Using Mathematical Models to Assess Responses to an Outbreak of an Emerged Viral Respiratory Disease

3.4 What border control strategies are considered?

Page last updated: April 2006

The probability (pt ) that a recently-infected traveler arrives on day t can be changed by reducing pt , the prevalence of recently-infected individuals in the source region, and it is in every nation’s interest to support this effort. The probability can be further reduced by screening passengers departing from the source region, which includes isolating cases upon diagnosis in the source region. Border interventions under Australian control include

  1. Reducing kt , the number of travelers from the source region to Australia.
  2. Providing all arriving international travelers with information on the disease and common signs of infection and actions to take if symptoms develop after their arrival in Australia.
  3. Requiring all international air travelers to complete a health declaration card on entry into Australia which will include a statement that they have, or do not have, any of the symptoms of the disease.
  4. Requiring crews of all international aircrafts to report any symptoms of illness that they observe among passengers on their aircraft.
  5. Applying passive surveillance technology to arriving travelers (e.g. thermal imaging, or direct or indirect body temperature measurement).
  6. Requiring high risk passengers (e.g. those arriving directly from a country affected by the disease) to submit to medical assessment or examination.
  7. Placing all high risk international travelers under surveillance (e.g. reporting for a daily medical examination).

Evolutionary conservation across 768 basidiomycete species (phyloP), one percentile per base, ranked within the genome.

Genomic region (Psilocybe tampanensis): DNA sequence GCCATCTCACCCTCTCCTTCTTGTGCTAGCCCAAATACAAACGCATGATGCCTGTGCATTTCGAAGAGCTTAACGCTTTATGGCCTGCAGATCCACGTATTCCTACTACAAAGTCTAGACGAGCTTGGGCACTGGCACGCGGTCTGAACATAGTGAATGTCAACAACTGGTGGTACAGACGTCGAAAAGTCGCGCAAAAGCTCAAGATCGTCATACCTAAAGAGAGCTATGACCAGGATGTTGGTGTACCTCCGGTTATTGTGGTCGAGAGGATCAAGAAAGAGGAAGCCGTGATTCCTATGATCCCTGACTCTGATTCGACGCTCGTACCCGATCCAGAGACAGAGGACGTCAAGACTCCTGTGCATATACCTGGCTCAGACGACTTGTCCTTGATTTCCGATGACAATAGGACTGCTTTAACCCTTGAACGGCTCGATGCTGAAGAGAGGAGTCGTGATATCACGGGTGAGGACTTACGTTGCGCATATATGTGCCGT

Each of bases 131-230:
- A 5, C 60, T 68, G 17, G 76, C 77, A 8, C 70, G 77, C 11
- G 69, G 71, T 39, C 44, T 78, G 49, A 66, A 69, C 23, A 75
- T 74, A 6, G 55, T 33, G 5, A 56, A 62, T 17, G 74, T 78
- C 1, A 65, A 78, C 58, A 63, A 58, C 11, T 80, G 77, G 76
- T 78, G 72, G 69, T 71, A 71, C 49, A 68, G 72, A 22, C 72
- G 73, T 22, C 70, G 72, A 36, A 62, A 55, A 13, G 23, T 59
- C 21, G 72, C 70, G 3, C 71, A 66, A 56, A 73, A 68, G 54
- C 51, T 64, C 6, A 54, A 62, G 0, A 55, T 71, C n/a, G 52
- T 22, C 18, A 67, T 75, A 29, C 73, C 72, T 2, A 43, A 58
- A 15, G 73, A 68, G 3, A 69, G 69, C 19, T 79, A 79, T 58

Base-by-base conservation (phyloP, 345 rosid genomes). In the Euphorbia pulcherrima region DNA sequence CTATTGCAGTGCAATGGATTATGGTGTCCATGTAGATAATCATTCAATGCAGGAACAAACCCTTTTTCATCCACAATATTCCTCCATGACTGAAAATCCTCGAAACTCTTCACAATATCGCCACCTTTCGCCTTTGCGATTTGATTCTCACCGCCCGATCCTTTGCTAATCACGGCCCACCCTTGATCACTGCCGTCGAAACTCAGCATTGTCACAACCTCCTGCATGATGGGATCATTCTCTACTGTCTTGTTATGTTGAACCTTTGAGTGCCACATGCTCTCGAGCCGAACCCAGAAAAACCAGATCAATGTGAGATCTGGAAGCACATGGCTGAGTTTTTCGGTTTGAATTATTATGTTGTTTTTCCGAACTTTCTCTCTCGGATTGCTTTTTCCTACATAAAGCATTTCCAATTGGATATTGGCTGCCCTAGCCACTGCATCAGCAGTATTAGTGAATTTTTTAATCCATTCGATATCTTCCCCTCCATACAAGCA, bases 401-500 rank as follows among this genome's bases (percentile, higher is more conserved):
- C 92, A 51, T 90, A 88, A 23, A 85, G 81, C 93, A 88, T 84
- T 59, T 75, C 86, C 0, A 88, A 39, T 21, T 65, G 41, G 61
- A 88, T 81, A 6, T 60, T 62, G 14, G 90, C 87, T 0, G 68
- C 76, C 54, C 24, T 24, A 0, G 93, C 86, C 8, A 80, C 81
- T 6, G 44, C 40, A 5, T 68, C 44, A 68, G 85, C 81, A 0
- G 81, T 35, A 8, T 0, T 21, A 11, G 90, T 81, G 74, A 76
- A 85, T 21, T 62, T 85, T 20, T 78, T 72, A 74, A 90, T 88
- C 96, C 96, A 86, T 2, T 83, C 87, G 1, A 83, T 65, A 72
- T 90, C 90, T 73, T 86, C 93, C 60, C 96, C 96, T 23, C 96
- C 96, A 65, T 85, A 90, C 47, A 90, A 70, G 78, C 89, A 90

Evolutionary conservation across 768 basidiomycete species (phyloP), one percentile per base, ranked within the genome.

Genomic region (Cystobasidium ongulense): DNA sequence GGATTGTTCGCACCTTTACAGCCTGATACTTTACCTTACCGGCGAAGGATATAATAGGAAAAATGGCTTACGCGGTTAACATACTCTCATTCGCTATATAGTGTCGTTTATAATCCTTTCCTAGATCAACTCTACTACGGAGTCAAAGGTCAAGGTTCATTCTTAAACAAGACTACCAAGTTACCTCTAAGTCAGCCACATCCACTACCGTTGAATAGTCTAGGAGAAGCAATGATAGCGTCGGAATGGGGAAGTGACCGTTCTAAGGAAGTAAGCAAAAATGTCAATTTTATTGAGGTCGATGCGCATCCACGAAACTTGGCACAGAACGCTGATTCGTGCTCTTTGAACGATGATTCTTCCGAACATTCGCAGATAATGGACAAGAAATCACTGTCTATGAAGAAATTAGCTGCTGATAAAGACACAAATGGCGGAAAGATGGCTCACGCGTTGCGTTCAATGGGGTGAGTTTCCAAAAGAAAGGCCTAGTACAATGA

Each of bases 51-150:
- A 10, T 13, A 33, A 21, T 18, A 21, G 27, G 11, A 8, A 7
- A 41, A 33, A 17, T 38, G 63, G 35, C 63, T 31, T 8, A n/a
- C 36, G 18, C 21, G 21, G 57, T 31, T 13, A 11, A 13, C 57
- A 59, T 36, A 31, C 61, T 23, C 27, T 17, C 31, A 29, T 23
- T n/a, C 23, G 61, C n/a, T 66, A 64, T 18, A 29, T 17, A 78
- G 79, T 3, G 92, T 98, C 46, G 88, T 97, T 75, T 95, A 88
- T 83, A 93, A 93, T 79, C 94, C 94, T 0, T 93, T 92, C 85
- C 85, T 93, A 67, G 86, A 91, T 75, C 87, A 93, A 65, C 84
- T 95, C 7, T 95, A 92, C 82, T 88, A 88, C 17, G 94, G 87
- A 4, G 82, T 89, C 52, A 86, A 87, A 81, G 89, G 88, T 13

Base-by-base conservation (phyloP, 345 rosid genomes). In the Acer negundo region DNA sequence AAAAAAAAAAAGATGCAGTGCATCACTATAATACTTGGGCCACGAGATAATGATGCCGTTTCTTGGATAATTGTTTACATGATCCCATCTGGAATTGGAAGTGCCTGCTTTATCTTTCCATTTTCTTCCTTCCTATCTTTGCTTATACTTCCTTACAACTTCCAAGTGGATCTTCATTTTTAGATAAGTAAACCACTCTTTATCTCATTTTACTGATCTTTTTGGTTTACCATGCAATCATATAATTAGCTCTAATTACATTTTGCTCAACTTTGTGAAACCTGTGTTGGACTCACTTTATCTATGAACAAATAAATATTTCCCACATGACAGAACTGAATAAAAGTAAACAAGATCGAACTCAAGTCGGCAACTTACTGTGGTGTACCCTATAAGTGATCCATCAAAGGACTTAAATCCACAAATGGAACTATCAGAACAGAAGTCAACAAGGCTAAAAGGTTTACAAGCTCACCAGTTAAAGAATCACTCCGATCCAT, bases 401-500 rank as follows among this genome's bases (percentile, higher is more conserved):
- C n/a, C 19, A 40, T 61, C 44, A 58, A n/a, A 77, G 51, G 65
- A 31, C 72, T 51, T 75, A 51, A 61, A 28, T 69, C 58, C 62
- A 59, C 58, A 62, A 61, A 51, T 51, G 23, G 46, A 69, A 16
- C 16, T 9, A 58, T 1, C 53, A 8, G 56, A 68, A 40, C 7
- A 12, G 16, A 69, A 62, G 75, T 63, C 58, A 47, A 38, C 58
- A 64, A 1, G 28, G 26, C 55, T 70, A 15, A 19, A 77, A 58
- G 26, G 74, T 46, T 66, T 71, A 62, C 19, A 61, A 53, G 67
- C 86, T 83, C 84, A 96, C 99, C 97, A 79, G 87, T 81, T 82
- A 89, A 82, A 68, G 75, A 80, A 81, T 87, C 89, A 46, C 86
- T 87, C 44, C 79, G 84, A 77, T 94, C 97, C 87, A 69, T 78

8. Placing all high risk international travelers into quarantine or partial home quarantine whereby travelers are required to stay at home, though other household members continue to mix in the community.

These measures will reduce Australia’s risk of an early local epidemic by reducing incoming travel from at-risk regions (measure i.), identifying some infected travelers at the borders (measures ii.-vi.), leading to early presentation of infected arrivals who are not identified at the borders (particularly measures ii., vi. and vii.) and reducing the mixing of high risk international travelers with community members immediately after arrival (viii.). We incorporated these effects by permitting restrictions on travel into Australia, by including a chance of being identified as a case at the borders (depending on the time since being infected), by including very timely presentation (and subsequent isolation) of infected arrivals and by including partial home quarantine of infected arrivals for measure viii.  Clearly the full quarantine of all arriving passengers for a sufficient period should prevent the importation of disease [as was observed with the quarantine of ships arriving into Australia in late 1918; see McCracken and Curson (2003)], but whether this is implemented is a question of policy and logistics, which we don’t consider here.

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